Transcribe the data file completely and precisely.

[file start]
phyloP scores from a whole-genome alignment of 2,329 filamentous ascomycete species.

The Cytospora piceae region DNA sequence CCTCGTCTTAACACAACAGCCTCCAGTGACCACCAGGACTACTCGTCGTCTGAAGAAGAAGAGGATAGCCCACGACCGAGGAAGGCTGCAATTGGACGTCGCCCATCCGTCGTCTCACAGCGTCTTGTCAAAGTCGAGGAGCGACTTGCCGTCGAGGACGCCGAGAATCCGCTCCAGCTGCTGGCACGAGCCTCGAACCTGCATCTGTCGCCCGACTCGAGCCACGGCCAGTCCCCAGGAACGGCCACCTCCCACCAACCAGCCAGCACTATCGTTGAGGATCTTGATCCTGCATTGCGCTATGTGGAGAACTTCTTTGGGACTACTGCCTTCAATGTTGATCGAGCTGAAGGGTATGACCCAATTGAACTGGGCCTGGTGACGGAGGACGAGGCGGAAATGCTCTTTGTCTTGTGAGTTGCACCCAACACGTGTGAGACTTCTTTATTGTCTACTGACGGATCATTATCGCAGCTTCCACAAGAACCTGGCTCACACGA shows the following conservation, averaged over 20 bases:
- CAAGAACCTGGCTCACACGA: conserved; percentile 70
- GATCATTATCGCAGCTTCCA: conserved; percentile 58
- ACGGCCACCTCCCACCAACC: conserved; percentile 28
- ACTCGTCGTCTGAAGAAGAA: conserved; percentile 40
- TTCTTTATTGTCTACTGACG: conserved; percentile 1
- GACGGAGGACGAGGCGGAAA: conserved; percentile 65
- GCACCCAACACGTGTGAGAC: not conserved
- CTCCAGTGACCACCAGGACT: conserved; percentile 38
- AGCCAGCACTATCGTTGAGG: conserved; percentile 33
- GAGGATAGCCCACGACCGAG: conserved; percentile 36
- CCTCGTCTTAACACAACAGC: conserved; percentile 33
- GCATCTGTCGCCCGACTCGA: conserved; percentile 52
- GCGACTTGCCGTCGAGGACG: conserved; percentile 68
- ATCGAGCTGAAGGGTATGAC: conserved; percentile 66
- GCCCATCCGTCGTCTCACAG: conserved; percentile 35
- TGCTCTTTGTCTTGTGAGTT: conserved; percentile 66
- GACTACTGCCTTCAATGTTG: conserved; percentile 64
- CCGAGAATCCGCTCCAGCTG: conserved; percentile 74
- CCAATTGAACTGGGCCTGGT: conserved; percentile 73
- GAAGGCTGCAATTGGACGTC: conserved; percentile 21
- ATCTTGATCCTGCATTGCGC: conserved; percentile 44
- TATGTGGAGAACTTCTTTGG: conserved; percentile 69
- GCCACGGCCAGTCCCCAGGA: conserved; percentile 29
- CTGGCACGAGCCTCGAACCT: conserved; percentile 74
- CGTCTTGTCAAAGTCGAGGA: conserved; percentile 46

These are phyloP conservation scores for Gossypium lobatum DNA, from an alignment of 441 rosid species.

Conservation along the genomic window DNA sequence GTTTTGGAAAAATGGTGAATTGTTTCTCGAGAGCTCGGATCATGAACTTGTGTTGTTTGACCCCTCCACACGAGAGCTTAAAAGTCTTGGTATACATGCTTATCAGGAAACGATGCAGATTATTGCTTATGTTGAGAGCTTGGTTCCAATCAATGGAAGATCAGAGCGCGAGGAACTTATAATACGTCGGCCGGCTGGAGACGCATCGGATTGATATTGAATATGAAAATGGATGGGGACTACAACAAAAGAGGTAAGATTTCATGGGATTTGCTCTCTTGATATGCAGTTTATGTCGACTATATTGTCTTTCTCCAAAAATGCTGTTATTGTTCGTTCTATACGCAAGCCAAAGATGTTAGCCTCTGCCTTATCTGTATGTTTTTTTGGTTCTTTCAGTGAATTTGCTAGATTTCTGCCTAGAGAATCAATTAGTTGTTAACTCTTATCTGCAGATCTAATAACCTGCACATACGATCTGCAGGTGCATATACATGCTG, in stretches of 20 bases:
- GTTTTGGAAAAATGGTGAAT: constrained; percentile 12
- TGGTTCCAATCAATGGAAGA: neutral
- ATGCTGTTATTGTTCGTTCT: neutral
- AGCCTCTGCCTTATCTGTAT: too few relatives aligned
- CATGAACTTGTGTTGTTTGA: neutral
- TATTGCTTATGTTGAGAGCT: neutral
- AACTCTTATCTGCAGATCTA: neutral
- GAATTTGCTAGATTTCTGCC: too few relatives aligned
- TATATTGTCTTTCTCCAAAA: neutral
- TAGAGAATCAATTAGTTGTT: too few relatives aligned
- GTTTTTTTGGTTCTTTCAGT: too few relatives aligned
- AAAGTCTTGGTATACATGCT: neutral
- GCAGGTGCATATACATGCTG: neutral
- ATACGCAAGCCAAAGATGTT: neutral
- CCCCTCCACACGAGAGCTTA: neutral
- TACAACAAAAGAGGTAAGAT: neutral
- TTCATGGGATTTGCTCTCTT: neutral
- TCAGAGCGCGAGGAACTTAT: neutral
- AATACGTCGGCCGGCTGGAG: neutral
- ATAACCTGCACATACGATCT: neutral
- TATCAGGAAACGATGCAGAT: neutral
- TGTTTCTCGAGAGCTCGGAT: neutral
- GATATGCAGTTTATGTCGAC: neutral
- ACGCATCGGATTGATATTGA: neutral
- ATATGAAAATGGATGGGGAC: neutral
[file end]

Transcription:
phyloP scores from a whole-genome alignment of 2,329 filamentous ascomycete species.

The Cytospora piceae region DNA sequence CCTCGTCTTAACACAACAGCCTCCAGTGACCACCAGGACTACTCGTCGTCTGAAGAAGAAGAGGATAGCCCACGACCGAGGAAGGCTGCAATTGGACGTCGCCCATCCGTCGTCTCACAGCGTCTTGTCAAAGTCGAGGAGCGACTTGCCGTCGAGGACGCCGAGAATCCGCTCCAGCTGCTGGCACGAGCCTCGAACCTGCATCTGTCGCCCGACTCGAGCCACGGCCAGTCCCCAGGAACGGCCACCTCCCACCAACCAGCCAGCACTATCGTTGAGGATCTTGATCCTGCATTGCGCTATGTGGAGAACTTCTTTGGGACTACTGCCTTCAATGTTGATCGAGCTGAAGGGTATGACCCAATTGAACTGGGCCTGGTGACGGAGGACGAGGCGGAAATGCTCTTTGTCTTGTGAGTTGCACCCAACACGTGTGAGACTTCTTTATTGTCTACTGACGGATCATTATCGCAGCTTCCACAAGAACCTGGCTCACACGA shows the following conservation, averaged over 20 bases:
- CAAGAACCTGGCTCACACGA: conserved; percentile 70
- GATCATTATCGCAGCTTCCA: conserved; percentile 58
- ACGGCCACCTCCCACCAACC: conserved; percentile 28
- ACTCGTCGTCTGAAGAAGAA: conserved; percentile 40
- TTCTTTATTGTCTACTGACG: conserved; percentile 1
- GACGGAGGACGAGGCGGAAA: conserved; percentile 65
- GCACCCAACACGTGTGAGAC: not conserved
- CTCCAGTGACCACCAGGACT: conserved; percentile 38
- AGCCAGCACTATCGTTGAGG: conserved; percentile 33
- GAGGATAGCCCACGACCGAG: conserved; percentile 36
- CCTCGTCTTAACACAACAGC: conserved; percentile 33
- GCATCTGTCGCCCGACTCGA: conserved; percentile 52
- GCGACTTGCCGTCGAGGACG: conserved; percentile 68
- ATCGAGCTGAAGGGTATGAC: conserved; percentile 66
- GCCCATCCGTCGTCTCACAG: conserved; percentile 35
- TGCTCTTTGTCTTGTGAGTT: conserved; percentile 66
- GACTACTGCCTTCAATGTTG: conserved; percentile 64
- CCGAGAATCCGCTCCAGCTG: conserved; percentile 74
- CCAATTGAACTGGGCCTGGT: conserved; percentile 73
- GAAGGCTGCAATTGGACGTC: conserved; percentile 21
- ATCTTGATCCTGCATTGCGC: conserved; percentile 44
- TATGTGGAGAACTTCTTTGG: conserved; percentile 69
- GCCACGGCCAGTCCCCAGGA: conserved; percentile 29
- CTGGCACGAGCCTCGAACCT: conserved; percentile 74
- CGTCTTGTCAAAGTCGAGGA: conserved; percentile 46

These are phyloP conservation scores for Gossypium lobatum DNA, from an alignment of 441 rosid species.

Conservation along the genomic window DNA sequence GTTTTGGAAAAATGGTGAATTGTTTCTCGAGAGCTCGGATCATGAACTTGTGTTGTTTGACCCCTCCACACGAGAGCTTAAAAGTCTTGGTATACATGCTTATCAGGAAACGATGCAGATTATTGCTTATGTTGAGAGCTTGGTTCCAATCAATGGAAGATCAGAGCGCGAGGAACTTATAATACGTCGGCCGGCTGGAGACGCATCGGATTGATATTGAATATGAAAATGGATGGGGACTACAACAAAAGAGGTAAGATTTCATGGGATTTGCTCTCTTGATATGCAGTTTATGTCGACTATATTGTCTTTCTCCAAAAATGCTGTTATTGTTCGTTCTATACGCAAGCCAAAGATGTTAGCCTCTGCCTTATCTGTATGTTTTTTTGGTTCTTTCAGTGAATTTGCTAGATTTCTGCCTAGAGAATCAATTAGTTGTTAACTCTTATCTGCAGATCTAATAACCTGCACATACGATCTGCAGGTGCATATACATGCTG, in stretches of 20 bases:
- GTTTTGGAAAAATGGTGAAT: constrained; percentile 12
- TGGTTCCAATCAATGGAAGA: neutral
- ATGCTGTTATTGTTCGTTCT: neutral
- AGCCTCTGCCTTATCTGTAT: too few relatives aligned
- CATGAACTTGTGTTGTTTGA: neutral
- TATTGCTTATGTTGAGAGCT: neutral
- AACTCTTATCTGCAGATCTA: neutral
- GAATTTGCTAGATTTCTGCC: too few relatives aligned
- TATATTGTCTTTCTCCAAAA: neutral
- TAGAGAATCAATTAGTTGTT: too few relatives aligned
- GTTTTTTTGGTTCTTTCAGT: too few relatives aligned
- AAAGTCTTGGTATACATGCT: neutral
- GCAGGTGCATATACATGCTG: neutral
- ATACGCAAGCCAAAGATGTT: neutral
- CCCCTCCACACGAGAGCTTA: neutral
- TACAACAAAAGAGGTAAGAT: neutral
- TTCATGGGATTTGCTCTCTT: neutral
- TCAGAGCGCGAGGAACTTAT: neutral
- AATACGTCGGCCGGCTGGAG: neutral
- ATAACCTGCACATACGATCT: neutral
- TATCAGGAAACGATGCAGAT: neutral
- TGTTTCTCGAGAGCTCGGAT: neutral
- GATATGCAGTTTATGTCGAC: neutral
- ACGCATCGGATTGATATTGA: neutral
- ATATGAAAATGGATGGGGAC: neutral